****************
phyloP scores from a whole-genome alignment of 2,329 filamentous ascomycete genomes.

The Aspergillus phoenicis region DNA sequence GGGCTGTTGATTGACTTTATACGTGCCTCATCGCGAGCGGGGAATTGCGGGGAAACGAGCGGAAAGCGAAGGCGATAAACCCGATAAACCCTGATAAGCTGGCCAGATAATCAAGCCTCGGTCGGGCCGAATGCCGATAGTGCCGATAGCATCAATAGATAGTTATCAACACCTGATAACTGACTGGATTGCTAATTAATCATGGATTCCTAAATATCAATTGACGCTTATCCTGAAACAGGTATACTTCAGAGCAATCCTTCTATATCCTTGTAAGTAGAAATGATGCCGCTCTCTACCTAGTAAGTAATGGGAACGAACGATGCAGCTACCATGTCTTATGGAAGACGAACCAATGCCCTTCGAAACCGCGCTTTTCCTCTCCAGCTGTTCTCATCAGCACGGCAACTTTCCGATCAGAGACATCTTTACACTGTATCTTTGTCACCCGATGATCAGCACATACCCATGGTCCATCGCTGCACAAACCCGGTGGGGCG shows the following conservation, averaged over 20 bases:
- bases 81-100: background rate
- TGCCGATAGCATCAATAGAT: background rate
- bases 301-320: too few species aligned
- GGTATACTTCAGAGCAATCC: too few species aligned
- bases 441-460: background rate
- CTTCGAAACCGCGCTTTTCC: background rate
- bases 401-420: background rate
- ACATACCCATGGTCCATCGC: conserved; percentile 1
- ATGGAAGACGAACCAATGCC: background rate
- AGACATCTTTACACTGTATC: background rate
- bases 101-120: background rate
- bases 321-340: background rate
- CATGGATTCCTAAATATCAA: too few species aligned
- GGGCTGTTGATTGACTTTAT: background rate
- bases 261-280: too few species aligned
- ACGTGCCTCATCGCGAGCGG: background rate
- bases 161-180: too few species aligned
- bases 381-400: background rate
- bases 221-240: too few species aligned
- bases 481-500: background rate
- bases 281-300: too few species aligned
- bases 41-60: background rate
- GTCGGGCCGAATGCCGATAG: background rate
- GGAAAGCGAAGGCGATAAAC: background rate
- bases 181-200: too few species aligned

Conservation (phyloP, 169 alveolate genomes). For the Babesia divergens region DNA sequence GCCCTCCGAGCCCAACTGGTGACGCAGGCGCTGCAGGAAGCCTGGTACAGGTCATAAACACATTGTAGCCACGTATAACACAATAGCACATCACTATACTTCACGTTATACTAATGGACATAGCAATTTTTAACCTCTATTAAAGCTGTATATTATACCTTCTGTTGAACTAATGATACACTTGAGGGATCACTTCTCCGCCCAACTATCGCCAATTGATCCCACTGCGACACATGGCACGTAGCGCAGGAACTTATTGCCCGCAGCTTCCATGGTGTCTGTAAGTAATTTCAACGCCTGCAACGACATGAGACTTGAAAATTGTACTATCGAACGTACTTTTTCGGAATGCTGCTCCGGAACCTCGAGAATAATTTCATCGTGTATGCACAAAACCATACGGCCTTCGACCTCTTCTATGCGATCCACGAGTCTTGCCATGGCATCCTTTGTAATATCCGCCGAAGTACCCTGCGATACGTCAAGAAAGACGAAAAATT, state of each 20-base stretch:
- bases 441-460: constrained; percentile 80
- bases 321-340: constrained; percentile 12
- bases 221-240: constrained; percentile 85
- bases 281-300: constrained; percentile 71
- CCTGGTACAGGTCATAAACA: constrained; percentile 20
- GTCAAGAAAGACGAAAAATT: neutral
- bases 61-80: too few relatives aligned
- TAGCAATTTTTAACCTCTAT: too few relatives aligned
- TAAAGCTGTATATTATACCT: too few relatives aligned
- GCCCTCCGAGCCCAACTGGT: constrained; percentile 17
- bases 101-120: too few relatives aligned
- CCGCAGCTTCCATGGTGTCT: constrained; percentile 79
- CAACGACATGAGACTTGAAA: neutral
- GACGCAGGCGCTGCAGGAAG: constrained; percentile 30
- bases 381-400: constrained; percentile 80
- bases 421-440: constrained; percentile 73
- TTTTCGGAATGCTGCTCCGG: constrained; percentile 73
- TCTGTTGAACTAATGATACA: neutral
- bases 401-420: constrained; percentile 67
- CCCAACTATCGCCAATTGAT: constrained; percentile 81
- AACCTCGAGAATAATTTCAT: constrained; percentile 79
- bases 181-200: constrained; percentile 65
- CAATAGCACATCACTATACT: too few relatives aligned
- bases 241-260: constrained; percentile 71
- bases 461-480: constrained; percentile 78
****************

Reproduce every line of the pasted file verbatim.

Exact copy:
phyloP scores from a whole-genome alignment of 2,329 filamentous ascomycete genomes.

The Aspergillus phoenicis region DNA sequence GGGCTGTTGATTGACTTTATACGTGCCTCATCGCGAGCGGGGAATTGCGGGGAAACGAGCGGAAAGCGAAGGCGATAAACCCGATAAACCCTGATAAGCTGGCCAGATAATCAAGCCTCGGTCGGGCCGAATGCCGATAGTGCCGATAGCATCAATAGATAGTTATCAACACCTGATAACTGACTGGATTGCTAATTAATCATGGATTCCTAAATATCAATTGACGCTTATCCTGAAACAGGTATACTTCAGAGCAATCCTTCTATATCCTTGTAAGTAGAAATGATGCCGCTCTCTACCTAGTAAGTAATGGGAACGAACGATGCAGCTACCATGTCTTATGGAAGACGAACCAATGCCCTTCGAAACCGCGCTTTTCCTCTCCAGCTGTTCTCATCAGCACGGCAACTTTCCGATCAGAGACATCTTTACACTGTATCTTTGTCACCCGATGATCAGCACATACCCATGGTCCATCGCTGCACAAACCCGGTGGGGCG shows the following conservation, averaged over 20 bases:
- bases 81-100: background rate
- TGCCGATAGCATCAATAGAT: background rate
- bases 301-320: too few species aligned
- GGTATACTTCAGAGCAATCC: too few species aligned
- bases 441-460: background rate
- CTTCGAAACCGCGCTTTTCC: background rate
- bases 401-420: background rate
- ACATACCCATGGTCCATCGC: conserved; percentile 1
- ATGGAAGACGAACCAATGCC: background rate
- AGACATCTTTACACTGTATC: background rate
- bases 101-120: background rate
- bases 321-340: background rate
- CATGGATTCCTAAATATCAA: too few species aligned
- GGGCTGTTGATTGACTTTAT: background rate
- bases 261-280: too few species aligned
- ACGTGCCTCATCGCGAGCGG: background rate
- bases 161-180: too few species aligned
- bases 381-400: background rate
- bases 221-240: too few species aligned
- bases 481-500: background rate
- bases 281-300: too few species aligned
- bases 41-60: background rate
- GTCGGGCCGAATGCCGATAG: background rate
- GGAAAGCGAAGGCGATAAAC: background rate
- bases 181-200: too few species aligned

Conservation (phyloP, 169 alveolate genomes). For the Babesia divergens region DNA sequence GCCCTCCGAGCCCAACTGGTGACGCAGGCGCTGCAGGAAGCCTGGTACAGGTCATAAACACATTGTAGCCACGTATAACACAATAGCACATCACTATACTTCACGTTATACTAATGGACATAGCAATTTTTAACCTCTATTAAAGCTGTATATTATACCTTCTGTTGAACTAATGATACACTTGAGGGATCACTTCTCCGCCCAACTATCGCCAATTGATCCCACTGCGACACATGGCACGTAGCGCAGGAACTTATTGCCCGCAGCTTCCATGGTGTCTGTAAGTAATTTCAACGCCTGCAACGACATGAGACTTGAAAATTGTACTATCGAACGTACTTTTTCGGAATGCTGCTCCGGAACCTCGAGAATAATTTCATCGTGTATGCACAAAACCATACGGCCTTCGACCTCTTCTATGCGATCCACGAGTCTTGCCATGGCATCCTTTGTAATATCCGCCGAAGTACCCTGCGATACGTCAAGAAAGACGAAAAATT, state of each 20-base stretch:
- bases 441-460: constrained; percentile 80
- bases 321-340: constrained; percentile 12
- bases 221-240: constrained; percentile 85
- bases 281-300: constrained; percentile 71
- CCTGGTACAGGTCATAAACA: constrained; percentile 20
- GTCAAGAAAGACGAAAAATT: neutral
- bases 61-80: too few relatives aligned
- TAGCAATTTTTAACCTCTAT: too few relatives aligned
- TAAAGCTGTATATTATACCT: too few relatives aligned
- GCCCTCCGAGCCCAACTGGT: constrained; percentile 17
- bases 101-120: too few relatives aligned
- CCGCAGCTTCCATGGTGTCT: constrained; percentile 79
- CAACGACATGAGACTTGAAA: neutral
- GACGCAGGCGCTGCAGGAAG: constrained; percentile 30
- bases 381-400: constrained; percentile 80
- bases 421-440: constrained; percentile 73
- TTTTCGGAATGCTGCTCCGG: constrained; percentile 73
- TCTGTTGAACTAATGATACA: neutral
- bases 401-420: constrained; percentile 67
- CCCAACTATCGCCAATTGAT: constrained; percentile 81
- AACCTCGAGAATAATTTCAT: constrained; percentile 79
- bases 181-200: constrained; percentile 65
- CAATAGCACATCACTATACT: too few relatives aligned
- bases 241-260: constrained; percentile 71
- bases 461-480: constrained; percentile 78